First published on CapX: read more here.

Chinese Competition? You Ain’t Seen Nothing Yet

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What’s the biggest economic risk from China? A GDP growth crash? A bond price meltdown? Low-cost knock-off competition? Copyright theft and counterfeiting? Actually it is quite likely that the answer is none of the above. The biggest risk from China is competition, but not the sort of cheap-and-cheerful competition that Western companies have grown used to. It’s something much more scary than that.

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China Hasn’t Crashed. Yet.

1chinaFor as long as I can remember I have been reading financial reports about the coming ‘hard landing’ in China – and explanations from the financial wizardry as to why there won’t be a hard landing as long as the Communist Party is in charge and in funds. Last week it seemed that the wizardry had finally been proved wanting, with consecutive days of near 10% falls in the mainland and Hong Kong stock markets, and enough downs and ups in Western markets to make it seem as if the day of doom was close to hand. Is this the end of the China boom? Is it the beginning of the next recession? Could this be the final, violent phase of the global crash that began in 2007?

First published in Capx.co: read more here

Corbyn Has Found the Fear

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Jeremy Corbyn, an awkward unclubbable left-wing activist who thinks Venezuela is the model of how a society should be managed, is coming closer to winning the leadership of the Labour Party, Britain’s main opposition party. Of all possible responses from Labour to its humiliation in the recent general election, the Corbyn surge is the least-expected. The Conservatives cannot believe their luck. The focus-group centrists of Labour are banging their heads on their keyboards in despair. The great mass of disinterested onlookers are going ‘what? who? why?’, before changing channel. And Corbyn surges on.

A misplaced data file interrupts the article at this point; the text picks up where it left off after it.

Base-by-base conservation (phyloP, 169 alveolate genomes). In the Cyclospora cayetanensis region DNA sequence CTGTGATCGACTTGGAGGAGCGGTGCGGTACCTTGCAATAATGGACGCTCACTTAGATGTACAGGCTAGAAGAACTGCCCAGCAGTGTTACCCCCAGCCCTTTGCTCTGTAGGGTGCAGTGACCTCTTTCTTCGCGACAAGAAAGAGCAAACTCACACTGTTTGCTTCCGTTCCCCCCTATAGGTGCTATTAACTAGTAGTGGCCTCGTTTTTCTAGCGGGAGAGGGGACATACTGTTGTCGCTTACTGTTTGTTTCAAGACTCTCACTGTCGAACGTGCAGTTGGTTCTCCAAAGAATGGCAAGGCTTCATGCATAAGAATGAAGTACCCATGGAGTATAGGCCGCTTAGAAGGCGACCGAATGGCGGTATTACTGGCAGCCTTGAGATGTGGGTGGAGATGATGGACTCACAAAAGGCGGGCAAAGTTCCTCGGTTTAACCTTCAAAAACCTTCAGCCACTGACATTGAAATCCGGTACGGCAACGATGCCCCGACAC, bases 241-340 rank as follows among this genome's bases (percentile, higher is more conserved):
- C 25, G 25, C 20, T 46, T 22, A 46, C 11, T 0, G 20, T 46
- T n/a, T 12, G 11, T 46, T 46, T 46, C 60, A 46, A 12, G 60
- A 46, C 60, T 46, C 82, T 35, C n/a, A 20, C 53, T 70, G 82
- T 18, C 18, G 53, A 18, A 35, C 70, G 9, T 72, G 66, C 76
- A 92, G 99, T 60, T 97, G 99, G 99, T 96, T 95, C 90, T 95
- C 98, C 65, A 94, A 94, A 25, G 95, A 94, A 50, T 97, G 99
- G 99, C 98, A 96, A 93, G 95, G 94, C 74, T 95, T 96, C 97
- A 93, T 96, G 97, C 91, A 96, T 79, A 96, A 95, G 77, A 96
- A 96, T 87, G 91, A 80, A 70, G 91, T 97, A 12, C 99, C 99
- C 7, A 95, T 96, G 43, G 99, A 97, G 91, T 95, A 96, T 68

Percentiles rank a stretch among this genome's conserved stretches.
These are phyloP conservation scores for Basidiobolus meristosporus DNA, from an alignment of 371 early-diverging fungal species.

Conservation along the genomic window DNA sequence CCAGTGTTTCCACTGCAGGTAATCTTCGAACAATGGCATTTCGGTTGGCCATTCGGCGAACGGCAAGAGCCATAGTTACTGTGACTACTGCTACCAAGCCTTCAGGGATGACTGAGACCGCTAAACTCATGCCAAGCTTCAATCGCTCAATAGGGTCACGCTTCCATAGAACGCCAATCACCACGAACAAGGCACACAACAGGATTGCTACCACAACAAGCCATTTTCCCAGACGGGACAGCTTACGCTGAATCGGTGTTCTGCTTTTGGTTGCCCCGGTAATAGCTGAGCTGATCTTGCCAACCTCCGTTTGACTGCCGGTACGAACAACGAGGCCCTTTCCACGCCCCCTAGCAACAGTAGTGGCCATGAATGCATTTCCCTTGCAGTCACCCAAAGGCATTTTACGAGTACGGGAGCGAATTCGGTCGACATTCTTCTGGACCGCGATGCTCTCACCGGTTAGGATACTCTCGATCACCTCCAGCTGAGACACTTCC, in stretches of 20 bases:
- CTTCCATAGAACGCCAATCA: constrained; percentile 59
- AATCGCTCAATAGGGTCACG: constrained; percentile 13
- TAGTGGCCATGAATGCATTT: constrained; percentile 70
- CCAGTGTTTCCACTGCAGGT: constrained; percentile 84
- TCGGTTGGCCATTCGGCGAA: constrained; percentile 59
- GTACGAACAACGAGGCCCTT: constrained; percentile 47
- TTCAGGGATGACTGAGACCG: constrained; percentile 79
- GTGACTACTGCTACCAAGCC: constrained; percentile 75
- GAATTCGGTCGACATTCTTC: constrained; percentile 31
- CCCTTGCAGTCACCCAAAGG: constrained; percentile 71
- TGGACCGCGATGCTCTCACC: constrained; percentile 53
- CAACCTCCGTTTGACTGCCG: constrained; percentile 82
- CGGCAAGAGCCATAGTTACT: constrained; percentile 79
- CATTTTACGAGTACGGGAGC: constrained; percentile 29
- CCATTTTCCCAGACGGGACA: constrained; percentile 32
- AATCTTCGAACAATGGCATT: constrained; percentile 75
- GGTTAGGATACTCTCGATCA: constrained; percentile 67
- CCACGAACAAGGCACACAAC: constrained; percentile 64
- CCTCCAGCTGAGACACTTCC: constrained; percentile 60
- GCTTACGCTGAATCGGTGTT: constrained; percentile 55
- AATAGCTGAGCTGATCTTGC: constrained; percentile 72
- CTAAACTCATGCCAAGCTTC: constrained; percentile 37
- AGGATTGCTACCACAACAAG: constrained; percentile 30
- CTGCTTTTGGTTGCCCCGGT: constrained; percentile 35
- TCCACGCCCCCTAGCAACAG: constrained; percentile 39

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India Needs a Total Reset

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Earlier this year, India’s finance minister used the occasion of his budget to declare a truce. There would be no more multi-billion tax raids on big foreign companies in India. Investors could rest easy: the days of ‘tax terrorism’ were over. One month later, the London-listed Cairn Energy opened a brown envelope to find that the Indian authorities were demanding $3.2 billion in extra tax. Cairn had just joined countless other investors who have learned that India’s economy is schizophrenic. It will extend one hand as a friend, and the other as an enemy. If India is to get anywhere near its massive potential, it needs treatment.

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How to Crack the Knowledge Code